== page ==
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Renewable Heat Incentive

What is the Renewable Heat Incentive Scheme

The non-domestic Renewable Heat Incentive program (RHI) is a government environmental program that provides financial incentives to increase the uptake of renewable heat. Broadly, it provides a subsidy payable for 20 years to eligible renewable heat generators subject to the detailed scheme rules.

Ofgem is responsible for implementing and administering the scheme on behalf of the Department of Energy and Climate Change.

The purpose of the RHI Scheme

The purpose of the scheme is to provide a long term financial incentive and increase the proportion of heat generated from renewable sources.

Who is the scheme for

The non-domestic RHI is open for the industrial, commercial and public sector and includes small businesses, hospitals and schools. All applications are subject to the detailed scheme rules.

The timber industry and the RHI

Many sectors in the timber industry have a requirement for drying their timber products to specific moisture content. Subject to the rules of the scheme, drying wood is an eligible process.

Therefore, those companies producing wood waste as a bi-product of production with a drying requirement have a particular opportunity. Please see below some examples of energy use for various sectors along with approximate benefits from the RHI. These are only intended to be a guide as actual benefits depend upon many factors such as moisture content reduction, species, thickness of wood, boiler efficiency etc.,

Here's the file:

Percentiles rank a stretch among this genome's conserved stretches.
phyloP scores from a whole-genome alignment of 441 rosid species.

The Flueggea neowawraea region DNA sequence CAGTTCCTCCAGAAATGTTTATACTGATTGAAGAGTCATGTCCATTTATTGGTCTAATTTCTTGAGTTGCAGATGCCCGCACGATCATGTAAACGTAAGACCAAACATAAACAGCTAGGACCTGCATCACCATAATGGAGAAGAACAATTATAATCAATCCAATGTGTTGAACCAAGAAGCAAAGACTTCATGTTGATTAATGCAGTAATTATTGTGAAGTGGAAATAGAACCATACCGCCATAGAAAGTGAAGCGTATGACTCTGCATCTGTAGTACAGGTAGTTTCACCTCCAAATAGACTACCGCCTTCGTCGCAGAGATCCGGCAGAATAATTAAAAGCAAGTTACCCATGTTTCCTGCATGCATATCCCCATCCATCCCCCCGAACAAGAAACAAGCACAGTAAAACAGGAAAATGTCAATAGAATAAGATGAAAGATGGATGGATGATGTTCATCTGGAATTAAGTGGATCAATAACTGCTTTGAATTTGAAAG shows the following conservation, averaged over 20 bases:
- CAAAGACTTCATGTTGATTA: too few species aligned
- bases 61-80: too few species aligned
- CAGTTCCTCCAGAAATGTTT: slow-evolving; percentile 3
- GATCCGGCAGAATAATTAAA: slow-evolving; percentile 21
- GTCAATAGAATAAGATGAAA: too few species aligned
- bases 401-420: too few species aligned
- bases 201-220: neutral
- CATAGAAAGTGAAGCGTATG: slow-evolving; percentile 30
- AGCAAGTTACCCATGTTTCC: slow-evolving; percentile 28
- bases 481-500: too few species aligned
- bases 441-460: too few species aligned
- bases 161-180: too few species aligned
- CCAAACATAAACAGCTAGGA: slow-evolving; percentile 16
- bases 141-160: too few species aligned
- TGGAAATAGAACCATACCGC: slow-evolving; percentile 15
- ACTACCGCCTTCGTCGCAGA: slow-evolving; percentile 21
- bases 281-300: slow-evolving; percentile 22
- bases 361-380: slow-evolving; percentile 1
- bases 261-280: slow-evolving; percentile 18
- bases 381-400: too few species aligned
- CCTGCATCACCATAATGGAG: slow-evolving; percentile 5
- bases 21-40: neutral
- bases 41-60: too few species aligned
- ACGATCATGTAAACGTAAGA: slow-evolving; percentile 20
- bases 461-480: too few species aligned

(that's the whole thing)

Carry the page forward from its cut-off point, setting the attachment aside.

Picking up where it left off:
Biomass boiler plants are divided into three size categories:-

Small 0-199 kilowatt Medium – 200-999 kilowatt Large – over 1 megawatt

Small and medium boilers have two tariff bands, Tier 1 and Tier 2, whilst large boilers over 1 megawatt have just a single tariff.

Tariff bands as at 01 April 2016

Boiler Size Tier 1 Tier 2
0-199 kilowatt 3.62 pence 0.96 pence
200-999 kilowatt 5.24 pence 2.27 pence
1000 kilowatt and above 2.05 pence Not applicable

To calculate the maximum benefit from Tier 1 on both small and medium boilers first take the boiler output then multiply this by the Ofgem Multiplying factor of 1314.

Examples

Boiler size 160 kilowatt x 1314 = 210.240 kilowatt hours. Therefore the first 210.240 kilowatt hours used is paid at the current Tier 1 rate of 3.62 pence per kilowatt hour. Any additional heat used in the same year is paid at the current Tier 2 rate of 0.96 pence per kilowatt hour.

A 199 kilowatt boiler x 1314 would have maximum Tier 1 benefit of 261,486 kilowatt hours x 3.62 pence = £9,465.00 per year with any additional heat used in the same year paid at the Tier 2 rate of 0.96 pence per kilowatt hour.

A 330 kilowatt boiler x 1314 would have a maximum benefit of 433,620 kilowatt hours at the Tier 1 rate of 5.24 pence per kilowatt hour = £22,721 per year with any additional heat used paid at the Tier 2 rate of 2.27 pence per kilowatt hour.

A 750 kilowatt boiler x 1314 would have a maximum Tier 1 benefit of 985,500 kilowatt hours x 5.24 pence = £51,640.00 per year with any additional heat used in the same year paid at the Tier 2 rate of 2.27 pence per kilowatt hour.

For those companies currently using oil to dry their wood products it is useful to know that each litre of 35 second fuel oil has approximately 10.8 kilowatt hours of energy therefore to replace each litre of oil with wood chip at 20% moisture content would require 3 kg of wood chip.

From experience we know that on average to dry one cubic metre of softwood from 55% moisture content down to 18% would use around 280 kilowatt hours of energy which equals 26 litres of oil or 78 kg of wood chip.

For more information regarding the RHI scheme log onto the Ofgem website.

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